Part D - Decision Making and Enforcement
Administration, Exercise and Delegation of Functions
The powers and duties of the Licensing Authority under the Act may be carried out by the Licensing Committee, by a Sub- Committee or by one or more officers acting under delegated authority.
It is considered that many of the functions will be largely administrative in nature with no perceived areas of contention. In the interests of efficiency and cost effectiveness these will, for the most part, be carried out by officers.
The schedule of delegation of licensing functions is attached at Appendix 3.
Entitlements to appeal for parties aggrieved by decisions of the Licensing Authority are set out in Sections 206 to 209 of the 2005 Act. Appeals must be made to the Magistrates Court for the area in which the Licensing Authority, which has considered the application, is situated.
An appeal has to be commenced by giving notice of the appeal by the appellant to; The Clerk to the Justices, Swansea Magistrates Court, Grove Place, Swansea, SA1 5DB within a period of 21 days, beginning with the day on which the appellant was notified by the Licensing Authority of the decision to be appealed against.
On determining an appeal, the Court may:
- Dismiss the appeal;
- Substitute the decision appealed against with any other decision that could have been made by the licensing authority;
- Remit the case to the Licensing Authority to dispose of the appeal in accordance with the direction of the Court.
- Make an order about costs.
In anticipation of such appeals, the Licensing Authority will give comprehensive reasons for its decisions. The Licensing Authority will address the extent to which decisions have been made with regard to any relevant codes of practice and guidance issued by the Gambling Commission, reasonably consistent with the licensing objectives and in accordance with this Policy Statement.
As soon as the decision of the Magistrates’ Court has been notified to all parties, the Licensing Authority will not delay its implementation and necessary action will be taken forthwith unless ordered by a higher court to suspend such action (for example, as a result of an ongoing judicial review). The Act provides for no other appeal against the determination of the Magistrates’ Court.
Complaints against Licensed Premises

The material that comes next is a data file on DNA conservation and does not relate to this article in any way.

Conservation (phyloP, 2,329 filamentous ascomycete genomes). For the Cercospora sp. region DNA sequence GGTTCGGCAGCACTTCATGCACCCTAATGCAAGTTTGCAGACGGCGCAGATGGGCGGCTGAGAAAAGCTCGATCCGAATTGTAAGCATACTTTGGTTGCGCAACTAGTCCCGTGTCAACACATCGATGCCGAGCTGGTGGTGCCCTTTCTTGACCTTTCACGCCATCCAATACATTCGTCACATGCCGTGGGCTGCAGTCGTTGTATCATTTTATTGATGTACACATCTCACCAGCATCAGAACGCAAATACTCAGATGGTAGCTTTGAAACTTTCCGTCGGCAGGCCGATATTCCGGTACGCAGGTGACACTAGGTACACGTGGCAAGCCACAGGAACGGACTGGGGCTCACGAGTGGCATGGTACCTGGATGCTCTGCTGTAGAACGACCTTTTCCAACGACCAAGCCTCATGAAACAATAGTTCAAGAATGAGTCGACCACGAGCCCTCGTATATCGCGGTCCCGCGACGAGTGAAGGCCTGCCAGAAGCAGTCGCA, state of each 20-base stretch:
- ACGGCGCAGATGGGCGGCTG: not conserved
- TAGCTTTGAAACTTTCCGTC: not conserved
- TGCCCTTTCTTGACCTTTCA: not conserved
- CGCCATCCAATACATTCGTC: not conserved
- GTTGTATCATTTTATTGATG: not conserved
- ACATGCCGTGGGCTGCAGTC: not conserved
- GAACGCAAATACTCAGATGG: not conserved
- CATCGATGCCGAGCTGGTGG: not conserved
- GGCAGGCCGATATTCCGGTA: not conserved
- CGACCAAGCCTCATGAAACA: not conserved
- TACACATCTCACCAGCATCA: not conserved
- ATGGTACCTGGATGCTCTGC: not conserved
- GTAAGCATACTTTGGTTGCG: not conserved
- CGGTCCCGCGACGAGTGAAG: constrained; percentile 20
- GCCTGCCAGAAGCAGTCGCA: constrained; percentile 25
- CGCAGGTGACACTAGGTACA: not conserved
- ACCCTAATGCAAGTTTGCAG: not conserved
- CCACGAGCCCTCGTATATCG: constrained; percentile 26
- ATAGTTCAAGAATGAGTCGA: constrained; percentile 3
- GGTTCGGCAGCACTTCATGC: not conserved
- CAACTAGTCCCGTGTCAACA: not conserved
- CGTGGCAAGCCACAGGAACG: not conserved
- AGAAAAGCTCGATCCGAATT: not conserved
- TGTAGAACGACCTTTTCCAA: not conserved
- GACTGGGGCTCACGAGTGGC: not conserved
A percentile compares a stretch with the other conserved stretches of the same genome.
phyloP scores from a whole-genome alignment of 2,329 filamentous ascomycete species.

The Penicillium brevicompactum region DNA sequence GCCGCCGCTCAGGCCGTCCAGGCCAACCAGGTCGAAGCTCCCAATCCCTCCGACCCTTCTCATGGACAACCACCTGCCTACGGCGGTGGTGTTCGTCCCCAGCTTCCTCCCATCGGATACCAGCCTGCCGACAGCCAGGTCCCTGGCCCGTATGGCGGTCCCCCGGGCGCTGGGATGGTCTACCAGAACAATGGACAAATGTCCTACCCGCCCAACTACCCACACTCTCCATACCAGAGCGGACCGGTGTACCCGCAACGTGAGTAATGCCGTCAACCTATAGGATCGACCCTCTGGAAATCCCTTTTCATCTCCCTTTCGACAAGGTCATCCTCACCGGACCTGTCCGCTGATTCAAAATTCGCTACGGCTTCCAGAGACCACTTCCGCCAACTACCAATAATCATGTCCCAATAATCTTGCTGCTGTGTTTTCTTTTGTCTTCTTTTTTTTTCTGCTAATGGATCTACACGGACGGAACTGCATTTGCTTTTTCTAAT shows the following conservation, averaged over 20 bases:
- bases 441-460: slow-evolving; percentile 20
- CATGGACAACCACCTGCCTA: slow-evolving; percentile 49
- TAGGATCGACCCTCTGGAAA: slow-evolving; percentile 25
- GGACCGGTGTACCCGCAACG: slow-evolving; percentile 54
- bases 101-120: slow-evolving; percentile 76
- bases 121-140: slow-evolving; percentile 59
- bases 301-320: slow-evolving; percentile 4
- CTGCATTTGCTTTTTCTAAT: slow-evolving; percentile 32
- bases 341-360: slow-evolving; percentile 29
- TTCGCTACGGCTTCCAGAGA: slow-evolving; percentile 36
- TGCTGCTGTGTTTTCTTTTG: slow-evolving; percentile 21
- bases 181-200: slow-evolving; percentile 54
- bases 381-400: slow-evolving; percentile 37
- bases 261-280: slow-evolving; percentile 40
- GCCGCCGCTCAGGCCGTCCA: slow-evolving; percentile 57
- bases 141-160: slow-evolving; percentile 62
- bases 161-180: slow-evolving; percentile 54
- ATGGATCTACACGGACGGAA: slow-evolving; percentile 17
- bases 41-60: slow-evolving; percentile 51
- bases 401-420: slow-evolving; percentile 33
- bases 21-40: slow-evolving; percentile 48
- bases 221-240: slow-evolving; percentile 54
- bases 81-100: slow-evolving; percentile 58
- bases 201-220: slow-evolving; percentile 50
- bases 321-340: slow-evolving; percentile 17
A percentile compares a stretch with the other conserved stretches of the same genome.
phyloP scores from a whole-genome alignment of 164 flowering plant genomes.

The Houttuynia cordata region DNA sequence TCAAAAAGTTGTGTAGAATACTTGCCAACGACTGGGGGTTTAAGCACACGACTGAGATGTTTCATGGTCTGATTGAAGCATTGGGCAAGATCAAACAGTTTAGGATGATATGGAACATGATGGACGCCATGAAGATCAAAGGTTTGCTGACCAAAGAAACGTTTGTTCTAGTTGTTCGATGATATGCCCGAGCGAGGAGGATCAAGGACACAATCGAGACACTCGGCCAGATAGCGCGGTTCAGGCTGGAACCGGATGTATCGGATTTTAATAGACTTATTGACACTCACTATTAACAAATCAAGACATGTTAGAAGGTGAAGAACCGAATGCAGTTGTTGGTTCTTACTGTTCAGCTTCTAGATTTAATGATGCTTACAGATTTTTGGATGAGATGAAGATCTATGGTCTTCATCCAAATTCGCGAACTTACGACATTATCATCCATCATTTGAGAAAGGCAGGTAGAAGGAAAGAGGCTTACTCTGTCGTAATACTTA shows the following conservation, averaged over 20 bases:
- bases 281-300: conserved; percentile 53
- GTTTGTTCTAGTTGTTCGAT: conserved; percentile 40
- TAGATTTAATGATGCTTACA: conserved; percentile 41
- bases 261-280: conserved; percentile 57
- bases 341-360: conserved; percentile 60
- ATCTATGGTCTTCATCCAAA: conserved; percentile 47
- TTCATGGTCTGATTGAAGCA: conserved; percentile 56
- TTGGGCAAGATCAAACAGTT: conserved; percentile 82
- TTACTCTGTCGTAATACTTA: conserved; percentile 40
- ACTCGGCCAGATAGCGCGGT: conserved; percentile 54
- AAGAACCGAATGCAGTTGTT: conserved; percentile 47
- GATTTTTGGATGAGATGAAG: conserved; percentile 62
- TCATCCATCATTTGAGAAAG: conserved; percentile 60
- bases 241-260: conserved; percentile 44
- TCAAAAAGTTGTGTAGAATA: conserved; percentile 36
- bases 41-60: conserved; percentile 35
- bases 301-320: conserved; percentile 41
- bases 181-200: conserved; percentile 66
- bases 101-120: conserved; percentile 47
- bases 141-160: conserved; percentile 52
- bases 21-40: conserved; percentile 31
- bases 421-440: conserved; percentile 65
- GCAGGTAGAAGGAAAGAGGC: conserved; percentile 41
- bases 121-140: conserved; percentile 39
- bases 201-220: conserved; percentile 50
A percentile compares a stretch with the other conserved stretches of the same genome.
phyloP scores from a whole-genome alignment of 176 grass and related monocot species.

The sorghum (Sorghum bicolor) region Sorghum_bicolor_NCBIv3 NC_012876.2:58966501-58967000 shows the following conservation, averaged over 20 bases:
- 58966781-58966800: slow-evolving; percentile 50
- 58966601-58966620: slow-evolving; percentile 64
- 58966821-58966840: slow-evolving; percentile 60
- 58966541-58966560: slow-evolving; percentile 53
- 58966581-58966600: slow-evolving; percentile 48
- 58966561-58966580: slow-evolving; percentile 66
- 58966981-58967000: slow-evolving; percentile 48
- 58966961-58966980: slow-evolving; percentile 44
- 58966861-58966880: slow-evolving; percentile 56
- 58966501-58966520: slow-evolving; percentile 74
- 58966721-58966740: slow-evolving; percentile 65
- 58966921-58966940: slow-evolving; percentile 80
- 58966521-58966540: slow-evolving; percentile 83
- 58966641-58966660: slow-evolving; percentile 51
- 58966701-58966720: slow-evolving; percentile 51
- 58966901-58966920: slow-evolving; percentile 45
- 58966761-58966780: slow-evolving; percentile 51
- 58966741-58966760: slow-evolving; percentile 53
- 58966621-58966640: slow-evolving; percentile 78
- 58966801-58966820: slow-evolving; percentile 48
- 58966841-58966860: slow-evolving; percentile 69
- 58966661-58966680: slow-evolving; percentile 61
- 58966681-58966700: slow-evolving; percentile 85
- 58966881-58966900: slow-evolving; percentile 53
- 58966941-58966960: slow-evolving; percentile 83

The Licensing Authority will investigate complaints against licensed premises in relation to matters relating to the licensing objectives for which it has responsibility. In the first instance, complainants are encouraged to raise the complaint directly with the licence holder or business concerned to seek a local resolution.
Where an interested party has made either a valid representation about licensed premises or a valid application for a licence to be reviewed, the Licensing Authority may initially arrange a conciliation meeting to address and clarify the issues of concern.
This process will not override the right of any interested party to ask that the Licensing and Gambling Acts Sub-Committee consider their valid objections, or for any licence holder to decline to participate in a conciliation meeting.
Illegally sited Gaming Machines
Gaming machines can only be made available for use where a premises licence, permit or an exemption e.g. travelling fairs, authorises its use. It is not possible to site gaming machines at premises such as off licences, newsagents, takeaways or other retail stores.
When illegally sited gaming machines are discovered, the Licensing Authority will make every effort to seize the gaming machine at the first opportunity to ensure that the gaming machine is removed from circulation.
The Licensing Authority working with the Gambling Commission will investigate offences committed under the Gambling Act 2005 by both the supplier of the machine and the proprietor of the business on which the machine was illegally sited.
The Licensing Authority will usually take formal action against the proprietor of the business where illegal gaming machines have been made available for use on the premises. As part of the proceedings the Licensing Authority will seek to secure a forfeiture order under Section 345 of Act, in order that the machine can then be destroyed.
The Licensing Authority anticipates that similar action will be taken by the Gambling Commission to ensure that formal action is also taken against the supplier of the gaming machine.